If there was a little negative, it’s only that the clue-dropping wasn’t effective enough. This is not the kind of book that is gonna give you a lot of AHA! moments on your second read. When the murderer is finally revealed, you don’t go “Of course! How did I not see that!”

But I still think that this is a brilliant addition to the detective novel genre and since Rowling has said that there is seemingly no end to the books that she could write in this series, I’m sure we’re gonna get a lot of exciting books in the future.

A Man Of Some Repute – Elizabeth Edmondson – Book Review



This is the first book in the A Very English Mystery series penned by Elizabeth Edmondson.

Firstly, there’s no way I’m going to resist a book set in 1950’s Britain and has a cover that looks as delicious as that. And now that I’ve read it, I don’t regret my obsession one bit. I’ve always been quite drawn to the Victorian era. The castles with their butlers and towers, sleepy villages, the slightly regal language and mannerisms – it’s one of the reasons I enjoy reading Conan Doyle and Wodehouse so much! Now Elizabeth Edmondson has come up with an equally delectable tale and I can tell it’s a great start to a potentially delightful series.

As is usual with mysteries, some one is dead at the beginning. In this case it’s the Lord Selchester, Earl of the intriguing village Selchester. He is presumed dead after he goes missing one stormy night never to return again. Seven years later, our protagonist Hugo Hawksworth (an ex-army official) and his teenage sister Georgia arrive from London as temporary lodgers at the castle as Hugo is given a desk job at a local office following his leg injury. The police seem to be on the verge of closing the case but the death of the Earl naturally kindles his curiosity and he starts to poke around until one shocking discovery which will change everything. Motives are sought, friends are questioned and the mystery becomes more woolly as the truth gets revealed in layers. It ends rather unexpectedly but in a satisfactory way.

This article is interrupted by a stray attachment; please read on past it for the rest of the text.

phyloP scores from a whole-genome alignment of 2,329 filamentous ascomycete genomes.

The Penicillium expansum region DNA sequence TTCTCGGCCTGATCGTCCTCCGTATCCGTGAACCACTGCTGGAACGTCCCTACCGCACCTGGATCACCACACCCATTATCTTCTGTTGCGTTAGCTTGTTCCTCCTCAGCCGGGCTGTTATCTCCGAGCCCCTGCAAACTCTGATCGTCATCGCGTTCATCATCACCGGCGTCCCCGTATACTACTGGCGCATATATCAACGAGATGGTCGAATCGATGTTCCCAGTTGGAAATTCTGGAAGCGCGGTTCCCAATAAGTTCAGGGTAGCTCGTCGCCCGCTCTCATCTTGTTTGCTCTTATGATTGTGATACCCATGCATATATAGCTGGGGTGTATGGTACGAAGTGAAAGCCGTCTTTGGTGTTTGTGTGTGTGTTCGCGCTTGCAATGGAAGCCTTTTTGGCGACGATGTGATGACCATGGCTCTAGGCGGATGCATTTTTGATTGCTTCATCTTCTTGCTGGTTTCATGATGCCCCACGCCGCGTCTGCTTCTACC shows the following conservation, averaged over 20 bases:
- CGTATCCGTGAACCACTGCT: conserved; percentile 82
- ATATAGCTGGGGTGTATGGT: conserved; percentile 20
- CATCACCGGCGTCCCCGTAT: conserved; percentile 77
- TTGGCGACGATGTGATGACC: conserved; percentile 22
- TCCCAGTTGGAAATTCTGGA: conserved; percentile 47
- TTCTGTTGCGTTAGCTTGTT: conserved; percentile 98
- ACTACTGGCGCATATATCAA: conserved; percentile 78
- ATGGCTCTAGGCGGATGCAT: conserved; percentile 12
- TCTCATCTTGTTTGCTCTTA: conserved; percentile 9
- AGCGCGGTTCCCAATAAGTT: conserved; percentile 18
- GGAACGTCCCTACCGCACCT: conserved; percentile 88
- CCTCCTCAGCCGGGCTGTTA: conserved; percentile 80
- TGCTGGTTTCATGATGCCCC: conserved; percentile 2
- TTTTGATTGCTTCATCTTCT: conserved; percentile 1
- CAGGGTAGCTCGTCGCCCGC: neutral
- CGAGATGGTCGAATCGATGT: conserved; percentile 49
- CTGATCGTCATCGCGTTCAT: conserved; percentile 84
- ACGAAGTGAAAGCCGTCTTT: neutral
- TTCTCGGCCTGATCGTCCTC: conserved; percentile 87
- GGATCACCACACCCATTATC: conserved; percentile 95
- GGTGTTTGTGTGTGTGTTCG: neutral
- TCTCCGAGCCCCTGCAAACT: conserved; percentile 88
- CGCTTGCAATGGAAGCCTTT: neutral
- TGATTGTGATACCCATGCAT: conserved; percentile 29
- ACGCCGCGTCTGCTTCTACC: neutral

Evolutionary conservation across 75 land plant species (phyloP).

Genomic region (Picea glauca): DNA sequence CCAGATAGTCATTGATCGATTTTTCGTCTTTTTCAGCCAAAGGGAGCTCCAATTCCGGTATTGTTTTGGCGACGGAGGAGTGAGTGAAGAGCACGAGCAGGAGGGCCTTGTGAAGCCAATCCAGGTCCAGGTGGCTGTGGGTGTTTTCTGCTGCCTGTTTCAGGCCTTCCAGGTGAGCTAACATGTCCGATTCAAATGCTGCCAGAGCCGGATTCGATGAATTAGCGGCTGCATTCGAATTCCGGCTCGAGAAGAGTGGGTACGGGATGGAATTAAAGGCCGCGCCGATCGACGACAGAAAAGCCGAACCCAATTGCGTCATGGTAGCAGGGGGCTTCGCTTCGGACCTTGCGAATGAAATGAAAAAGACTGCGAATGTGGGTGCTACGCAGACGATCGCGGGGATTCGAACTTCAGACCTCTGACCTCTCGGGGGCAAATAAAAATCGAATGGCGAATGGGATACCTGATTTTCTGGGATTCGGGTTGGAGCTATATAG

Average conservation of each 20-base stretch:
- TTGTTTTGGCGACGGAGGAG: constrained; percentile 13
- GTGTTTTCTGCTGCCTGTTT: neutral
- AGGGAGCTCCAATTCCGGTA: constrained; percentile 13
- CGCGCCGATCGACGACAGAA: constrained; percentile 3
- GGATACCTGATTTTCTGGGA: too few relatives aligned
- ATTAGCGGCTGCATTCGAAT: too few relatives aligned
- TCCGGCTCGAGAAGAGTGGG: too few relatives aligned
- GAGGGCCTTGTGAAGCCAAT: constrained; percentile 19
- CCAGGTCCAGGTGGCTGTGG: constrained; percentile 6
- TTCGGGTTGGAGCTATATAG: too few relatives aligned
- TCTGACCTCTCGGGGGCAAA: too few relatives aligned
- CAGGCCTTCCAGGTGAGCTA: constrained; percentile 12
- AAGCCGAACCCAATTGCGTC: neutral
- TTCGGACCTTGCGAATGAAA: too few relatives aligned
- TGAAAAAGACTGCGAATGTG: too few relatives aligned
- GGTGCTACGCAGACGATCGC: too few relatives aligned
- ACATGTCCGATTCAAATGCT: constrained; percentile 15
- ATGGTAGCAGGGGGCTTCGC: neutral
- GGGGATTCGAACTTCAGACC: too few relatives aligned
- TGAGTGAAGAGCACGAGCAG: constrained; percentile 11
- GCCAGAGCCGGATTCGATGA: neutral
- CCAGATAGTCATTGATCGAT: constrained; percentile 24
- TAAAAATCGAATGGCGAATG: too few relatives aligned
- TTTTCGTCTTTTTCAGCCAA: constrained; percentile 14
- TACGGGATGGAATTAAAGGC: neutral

I also liked how unpredictable the plot was. Sure, you have a standard template when it comes to crime-detective books but this one took nice detours along the way. The characterization was also something to be given credit to, as it is evident that the author took a special interest in giving all the characters some personality quirks that made them stand out in someway or the other. For example, Georgia’s gluttony. It’s a random detail and isn’t really relevant to the story but it makes the character that much more three dimensional.

I did have a minor issue with the way dialogue was used as information dump, especially at the very beginning. I was saying to myself that people don’t generally speak this way in real life, unless they’re characters in a play. And maybe that was the intended effect as each chapter was indeed divided into ‘Scenes’, but it did feel a tad awkward but thankfully got better as the book progressed.

All in all, a great cozy afternoon read if you’re into the kind of books this one falls under. Highly recommended and I will be picking up the second installment soon as this one does end on a surprise reveal!